Strong forces


The "scaling of the acceleration efficiency with IGM temperature derived assuming a collisionless IGM may also extend to the case of a weakly-collisionless IGM implying that the conclusion that stochastic acceleration is stronger in the hottest clusters holds for a wide range of (micro-)physical conditions."[12]

The "turbulent magnetic compressions on the scale of the mean free path and less are the most effective for inducing the instability*. As the scattering happens on magnetic perturbations induced by the instability, the mean free path of particles decreases as a result of the operation of the instability. This results in the process being self-regulating, i.e. the stronger the turbulence at the scale of injection, the smaller is the mean free path of plasma particles and the larger is the span of scales over which the fluid behaves as essentially collisional."[12]

"*MHD turbulence theory has a long history (see Biskamp 2003) and its details are still a subject of hot debates. However, recent numerical calculations are roughly consistent with the model of strong Alfvenic turbulence in Goldreich & Sridhar (1995) (see Beresnyak & Lazarian 2009) and cofirm scaling of compressible modes reported in Cho & Lazarian (2003) (see Kowal & Lazarian 2010)."[12]



"Spectral and timing properties of astronomical sources of very high-energy γ-rays could be strongly affected by the development of electromagnetic cascades on the way from the source to the Earth. These cascades could be initiated by interactions of the γ-rays with the ambient radiation fields inside the γ-ray source, in the source host galaxy and in the Milky Way galaxy, as well as with cosmological photon fields in the intergalactic space."[19]

Weak forces


The "decrease of the size of extended source with the increase of energy allows to measure weak magnetic fields with magnitudes in the range from ≤ 10−16 G to 10−12G if they exist in the voids of the Large Scale Structure."[19]



A "detection of, or a significant upper limit to, the Lyman continuum can constrain the fraction of photons escaping absorption within the galaxy and ionizing the surrounding intergalactic medium."[20]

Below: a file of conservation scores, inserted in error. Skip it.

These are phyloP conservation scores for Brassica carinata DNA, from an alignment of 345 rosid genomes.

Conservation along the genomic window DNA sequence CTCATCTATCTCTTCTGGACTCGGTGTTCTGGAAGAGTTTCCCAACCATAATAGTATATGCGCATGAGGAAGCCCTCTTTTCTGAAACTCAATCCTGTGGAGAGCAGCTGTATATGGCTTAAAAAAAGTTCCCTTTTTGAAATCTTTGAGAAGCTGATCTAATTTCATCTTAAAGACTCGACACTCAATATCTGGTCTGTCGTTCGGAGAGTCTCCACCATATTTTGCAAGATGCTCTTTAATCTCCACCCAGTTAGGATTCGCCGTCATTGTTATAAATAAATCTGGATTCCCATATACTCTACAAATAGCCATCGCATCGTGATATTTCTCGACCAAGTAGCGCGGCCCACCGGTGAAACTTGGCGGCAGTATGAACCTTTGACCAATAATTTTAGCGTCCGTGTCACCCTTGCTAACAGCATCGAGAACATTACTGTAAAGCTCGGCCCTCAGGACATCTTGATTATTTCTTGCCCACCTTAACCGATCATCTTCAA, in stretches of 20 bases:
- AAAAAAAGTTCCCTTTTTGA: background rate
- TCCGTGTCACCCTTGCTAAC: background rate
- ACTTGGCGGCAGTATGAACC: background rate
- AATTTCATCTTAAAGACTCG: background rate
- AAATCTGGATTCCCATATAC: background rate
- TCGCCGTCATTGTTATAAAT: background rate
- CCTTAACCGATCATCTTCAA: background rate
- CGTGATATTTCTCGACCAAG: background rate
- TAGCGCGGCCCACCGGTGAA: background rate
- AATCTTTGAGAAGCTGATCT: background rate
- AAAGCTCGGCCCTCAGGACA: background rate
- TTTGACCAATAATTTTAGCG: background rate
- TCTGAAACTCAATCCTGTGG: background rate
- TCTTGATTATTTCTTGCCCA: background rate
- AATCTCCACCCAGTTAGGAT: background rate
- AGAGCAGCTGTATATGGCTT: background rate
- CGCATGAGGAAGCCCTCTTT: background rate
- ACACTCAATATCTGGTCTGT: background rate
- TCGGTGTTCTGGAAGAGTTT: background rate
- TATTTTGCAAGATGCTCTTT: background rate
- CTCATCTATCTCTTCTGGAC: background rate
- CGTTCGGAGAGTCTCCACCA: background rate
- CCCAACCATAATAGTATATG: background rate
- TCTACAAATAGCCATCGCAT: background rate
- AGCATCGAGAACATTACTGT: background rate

"Direct evidence for in situ particle acceleration mechanisms in the intergalactic medium (IGM) is provided by the diffuse Mpc-scale synchrotron emissions observed from galaxy clusters."[12]



The "intergalactic medium (IGM) may be ionized by photons emitted from a cosmological distribution of massive neutrinos."[21]

"The absence of absorption troughs in quasar spectra due to atomic hydrogen and helium, and the possible presence of a trough due to singly ionized helium, would then imply that the neutrino mass lies between 50 and 110 eV."[21]

A "calculated lifetime depends critically on whether a mechanism called GIM suppression is operating (de Rujula & Glashow 1980). [...] However, if GIM suppression does not operate (e.g. if there are four neutrino flavours) [... and] the CIV observed by IUE high up in our galactic halo owes its ionization to photons from decaying neutrinos which dominant the halo [...] 96 eV ≤ mν ≤ 110 eV τ ~ 1027 s. These latter ideas might be tested by searching above the atmosphere for a faint narrow emission line (Δλ ~ 10-3λ) at high galactic latitudes with a photon energy lying between 47.9 and ~ 55 eV."[21]



An "early XRB does not create significant amounts of new molecular hydrogen in the IGM, despite the increased population of free electrons. This is primarily due to the strong photo-destruction of H and H2 by the near IR/optical (henceforth IR/O) and the far-UV (UV photons in the Lyman-Werner bands; henceforth FUV) backgrounds, in the respective energy ranges 0.755–11.2 eV and 11.2–13.6 eV, associated with any XRB generated by QSOs."[4]

"H2 forms by associative detachment of H I and H, and is destroyed by collisions with electrons and with H I, by charge exchange with protons, and by photodissociation in the Lyman and Werner bands by photons of energies 11.2–13.6 eV."[4]



The "most important collisionless damping of fast modes is due to the Transit-Time-Damping (TTD) resonance with relativistic particles (eg. Schlickeiser & Miller 1998; Yan & Lazarian 2004; Brunetti & Lazarian 2007, 2010) [dependent on] B0 [which] is the background (unperturbed) magnetic field".[12]

There are several astrophysical components contributing to the sky background: these could be sets of point sources like faint asteroids, Galactic stars and far away galaxies, as well as diffuse sources like dust in the Solar System, in the Milky Way, and in the intergalactic space.


Shown in red is the outflow from the galaxy M82 of polycyclic aromatic hydrocarbons (PAH)s embedded in a gaseous wind propelled out of the galaxy by hot stars in the stellar disk (blue). Credit: Spitzer Infrared Telescope/NASA GSFC.